Tuesday, February 19, 2008

A Vision for Lake Minnetonka

Lake Minnetonka is much cleaner today that it was 20, 30, even 50 years ago. The main reason is the diversion of six sewage treatment plants that discharged directly into the lake. Nutrients in the sewage discharge spawned incredible and legendary algae blooms. By taking away the sewage inputs, the lake got cleaner, and it appears we have finally reached a new condition. Of course there will always be problems with respect to nutrients, like phosphorus in runoff pollution, but for now the situation is under control and we can look forward to enjoying a cleaner lake, especially compared to the recent past.

Now there are other kinds of pollution and impacts that are cause for concern. As a community, we should be aware of and orient our programs toward these impacts, so we can keep Lake Minnetonka clean and healthy.

Unfortunately, there is no clear vision regarding prioritizing these threats or investments for preventing or minimizing these threats.

Lake Minnetonka faces serious threats in three areas – aquatic invasive species (AIS) prevention, aquatic invasive species control and nearshore impacts, in that order.

AIS prevention must be the top priority for Lake Minnetonka. The reason is simple: As additional AIS enter the lake, its quality and condition diminish irreparably and permanently. The Great Lakes have had a century of AIS introductions and ecologists refer to the Great Lakes ecosystem as a train wreck. Lake Minnetonka has been lucky, not having a new exotic species introduction for about 20 years. However, we are tempting fate and much more investment is needed to keep new AIS at bay. I don’t think anyone has the “train wreck” vision for Lake Minnetonka.

The Lake Minnetonka Association’s vision for Lake Minnetonka is to keep zebra mussel, viral hemorrhagic septicemia, spiny waterflea and a bout a dozen other harmful AIS at our doorstep out of the lake. We have developed a plan to accomplish this, but it has not received serious consideration. AIS prevention efforts to-date have occurred in the absence of a plan or a meaningful strategic context. We remain highly exposed and can do much better.

AIS control is our next priority. Eurasian watermilfoil and curlyleaf pondweed are now in Lake Minnetonka. We have developed and proposed scientifically valid treatments to control milfoil and curlyleaf pondweed in the three bay Lake Vegetation Management Plan in 2008. This program is a stepping stone to a larger, more comprehensive and ecologically valid solution to milfoil control.

The Lake Minnetonka Association’s vision for Lake Minnetonka is to provide lake-wide milfoil control making Lake Minnetonka healthier and more pleasant for boating, swimming and other recreation.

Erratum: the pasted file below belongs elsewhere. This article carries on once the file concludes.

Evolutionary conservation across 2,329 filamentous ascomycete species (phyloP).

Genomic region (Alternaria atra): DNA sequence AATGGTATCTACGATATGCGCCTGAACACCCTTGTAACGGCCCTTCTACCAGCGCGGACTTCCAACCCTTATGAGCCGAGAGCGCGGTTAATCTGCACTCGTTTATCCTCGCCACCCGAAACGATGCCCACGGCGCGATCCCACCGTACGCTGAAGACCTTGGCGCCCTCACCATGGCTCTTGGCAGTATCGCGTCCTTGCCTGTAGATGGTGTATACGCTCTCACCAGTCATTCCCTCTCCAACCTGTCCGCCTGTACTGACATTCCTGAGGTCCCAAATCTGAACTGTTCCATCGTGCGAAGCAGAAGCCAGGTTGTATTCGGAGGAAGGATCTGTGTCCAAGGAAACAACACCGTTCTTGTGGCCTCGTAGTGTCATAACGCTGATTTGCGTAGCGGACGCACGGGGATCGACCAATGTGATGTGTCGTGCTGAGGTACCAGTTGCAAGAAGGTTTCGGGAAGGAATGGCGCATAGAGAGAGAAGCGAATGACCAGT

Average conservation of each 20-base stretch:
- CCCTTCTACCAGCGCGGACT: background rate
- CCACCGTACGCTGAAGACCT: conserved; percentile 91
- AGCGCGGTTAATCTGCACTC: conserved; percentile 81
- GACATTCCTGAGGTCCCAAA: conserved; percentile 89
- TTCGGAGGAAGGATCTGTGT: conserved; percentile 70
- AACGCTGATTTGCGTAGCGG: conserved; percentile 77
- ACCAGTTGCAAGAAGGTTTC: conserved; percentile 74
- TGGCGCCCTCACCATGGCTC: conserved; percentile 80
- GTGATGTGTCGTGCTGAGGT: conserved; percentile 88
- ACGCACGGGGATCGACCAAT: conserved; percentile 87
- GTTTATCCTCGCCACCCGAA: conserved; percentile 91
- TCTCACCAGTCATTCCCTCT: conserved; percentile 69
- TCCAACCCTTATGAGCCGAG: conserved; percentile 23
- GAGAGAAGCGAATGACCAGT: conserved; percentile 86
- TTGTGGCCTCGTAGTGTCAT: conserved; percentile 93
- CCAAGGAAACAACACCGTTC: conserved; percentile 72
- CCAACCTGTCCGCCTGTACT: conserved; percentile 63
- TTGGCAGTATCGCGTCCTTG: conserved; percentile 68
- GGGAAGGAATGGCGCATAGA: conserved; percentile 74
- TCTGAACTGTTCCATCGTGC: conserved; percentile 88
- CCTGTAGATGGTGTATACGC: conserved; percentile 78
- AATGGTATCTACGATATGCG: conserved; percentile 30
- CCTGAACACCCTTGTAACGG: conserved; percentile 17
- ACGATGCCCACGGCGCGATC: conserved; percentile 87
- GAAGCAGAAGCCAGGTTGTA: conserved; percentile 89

Our last priority is to assure the nearshore land and shallow water areas on Lake Minnetonka are well managed. Nearshore areas are important for fish and wildlife habitat and therefore impacts in these areas are a concern. There have been a number of proposals and initiatives recently that attempt to protect nearshore areas, but these proposed remedies have been piecemeal and poorly focused. The lakeshore on Lake Minnetonka is arguably the most urbanized and developed of any lake in Minnesota, yet our beautiful lake boasts a world-class bass fishery as well as a healthy fishery overall. There is clearly not an imminent threat.

Lacking any clear threat should not be justification for turning our backs on these concerns however. Rather, shoreland protection and management should rely on facts and good science. Good policy and regulations should be developed to discover whether or how:

· nearshore buffers are needed or best implemented

· docks and related boating activities affect fish and wildlife

· artificial shoreland structures add to or detract from fish, wildlife and environmental values

While much of the lakeshore has been developed, there remain nearshore wetlands and sensitive areas that ought to be protected. These areas should be identified and specifically protected.

The Lake Minnetonka Association’s vision for Lake Minnetonka is the lakeshore be fully used and enjoyed without harming the Lake Minnetonka’s environmental values. Lakeshore owners should have the right to use these areas reasonably and have the obligation to assure that their use does not harm the lake. Right now, there appears to be a good balance, as Lake Minnetonka’s overall nearshore health is good.

Of course the devil is always in the details. Unfortunately there is not an official comprehensive vision or plan in place to assure that investments toward accomplishing these visions will occur. The Lake Minnetonka Association believes it is time for the entire Lake Minnetonka community to become engaged in protecting this wonderful asset.

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